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Windeye; Stories Paperback – April 30, 2012
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"Both smartly referential and admirably distinct in voice . . . these are stories of madness told from the inside, and they often read like dreams." Publishers Weekly
"Evenson’s thrillingly unnerving books have won awards for mystery, horror, and literary fiction; this is work that’s scary on a deep level."Reader's Digest
"The fact that Evenson can move from parody to paranoia and humor to horror in the span of three paragraphs is a testament to his ability as a storyteller, one that can make us laugh and shudder, moving with the same kind of erratic schizophrenia as many of his own characters." Brooklyn Rail
"For those whose imaginations constantly hunger for genuine nourishment, Brian Evenson's Windeye is a feast . . . Windeye delivers a complex and varied collection filled with contrasting flavors. Ranging from feudal to post-apocalyptic, it contains some of the best uncanny and horror writing to come out of New England since Stephen King published The Stand in 1978." ForeWard
"In the 25 stories collected in Windeye, Evenson shows himself to an imaginative writer first and formost. . . . Imagine Beckett's Murphy or Molloy lost, walking around in a Poe tale, then read these stories to find out why Jonathan Lethem calls Evenson 'one of the treasures of American story writing.'" Shelf Awareness
"All the stories in this collection are hard-edged, tinged with emotional or physical violence and capped by shock or outright horror. Characterized by building suspense and dread, these tales often have a folkloric feel far removed from the commonplace." Booklist
"Brian Evenson writes profoundly about the prisonhouse of language precisely because he has made that place his home." Open Letters Monthly
"I'm pulled into this great, unresolved tension that becomes the general atmosphere in which the events of the stories take place. Which is horrifying. And delightfully so." Black Balloon Publishing
"One senses that Evenson drafted these stories as fuller narratives, then stripped away their surest details until only the most fragile threads were tying their events together, and anchoring them to anything fixed. The result is fiction that, for all it seeming insubstantiality, is weighty, solid, and provocative." Locus Magazine
A modern master of the weird tale, Brian Evenson is also one of the genres most experimental. Windeye, his latest story collection, does what all good horror aspires to: reflect the tenor and fears of a given period.”Campus Circle, Scary Stories: Halloween Book List”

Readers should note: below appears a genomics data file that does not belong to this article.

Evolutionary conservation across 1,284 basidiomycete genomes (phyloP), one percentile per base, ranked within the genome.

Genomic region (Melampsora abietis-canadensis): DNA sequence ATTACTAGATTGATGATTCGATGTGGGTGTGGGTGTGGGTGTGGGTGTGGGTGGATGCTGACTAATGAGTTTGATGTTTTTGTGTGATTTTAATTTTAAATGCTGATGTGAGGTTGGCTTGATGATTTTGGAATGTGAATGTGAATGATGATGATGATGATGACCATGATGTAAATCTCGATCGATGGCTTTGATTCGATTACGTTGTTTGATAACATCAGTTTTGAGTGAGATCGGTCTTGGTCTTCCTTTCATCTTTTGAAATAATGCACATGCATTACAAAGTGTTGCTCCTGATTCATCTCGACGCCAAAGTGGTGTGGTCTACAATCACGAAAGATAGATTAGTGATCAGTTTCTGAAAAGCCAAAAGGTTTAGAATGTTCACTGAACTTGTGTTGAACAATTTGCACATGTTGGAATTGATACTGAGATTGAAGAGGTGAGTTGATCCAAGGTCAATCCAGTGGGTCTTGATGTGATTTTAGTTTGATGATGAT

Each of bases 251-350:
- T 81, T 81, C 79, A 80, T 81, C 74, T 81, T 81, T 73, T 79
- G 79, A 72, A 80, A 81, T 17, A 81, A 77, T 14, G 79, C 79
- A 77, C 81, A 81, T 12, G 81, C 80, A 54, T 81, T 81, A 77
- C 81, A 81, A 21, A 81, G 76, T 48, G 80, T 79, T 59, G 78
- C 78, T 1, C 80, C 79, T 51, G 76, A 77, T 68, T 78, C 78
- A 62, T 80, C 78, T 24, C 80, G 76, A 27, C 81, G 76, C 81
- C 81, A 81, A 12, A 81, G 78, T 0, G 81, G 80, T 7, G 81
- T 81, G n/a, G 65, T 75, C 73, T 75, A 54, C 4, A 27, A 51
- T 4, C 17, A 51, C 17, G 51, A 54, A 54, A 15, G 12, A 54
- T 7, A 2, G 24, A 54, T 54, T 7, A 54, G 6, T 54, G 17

With his latest short fiction collection Windeye, Brian Evenson once again proves himself a master at creating suspenseful, literary horror.”Largehearted Boy, Favorite Short Story Collections of 2012”
The horror of Windeye surfaces as characters are kept in endless trepidation about the evil hiding in the basement, never daring or able to grab a flashlight and go check it out for themselves.”New Orleans Review
"Brian Evenson may be the king of genre bending, slipstream fiction. For years now he has taken the best of genre fictionthe tension and terror or horror, the illusion and mystery of noirand paired it with the elevated language and insightful focus of literary fiction, to write some of the most compelling stories out there."Emerging Writer's Network
"Laughter can be an effective tool of the horror writer, and Evenson is its finest practitioner." Time Out Chicago
Brian Evenson is one of the treasures of American story writing, a true successor both to the generation of Coover, Barthelme, Hawkes and Co., but also to Edgar Allan Poe." Jonathan Lethem
"No oneand I mean no oneis better at excavating the strangeness of our everyday lives." Andrew Ervin
About the Author
Top Customer Reviews
These are not ghost or vampire or zombie stories. Nor are they even bump-in-the night stories. These are stories that worm their way into your subconscious and fill you with a sense of dread and disquiet. They contain ideas that take root and become more horrifying the longer you contemplate them. Evenson skillfully makes use of the natural fear that exists in the unknown, both external and internal. What you can't see or understand is much more frightening than what you can.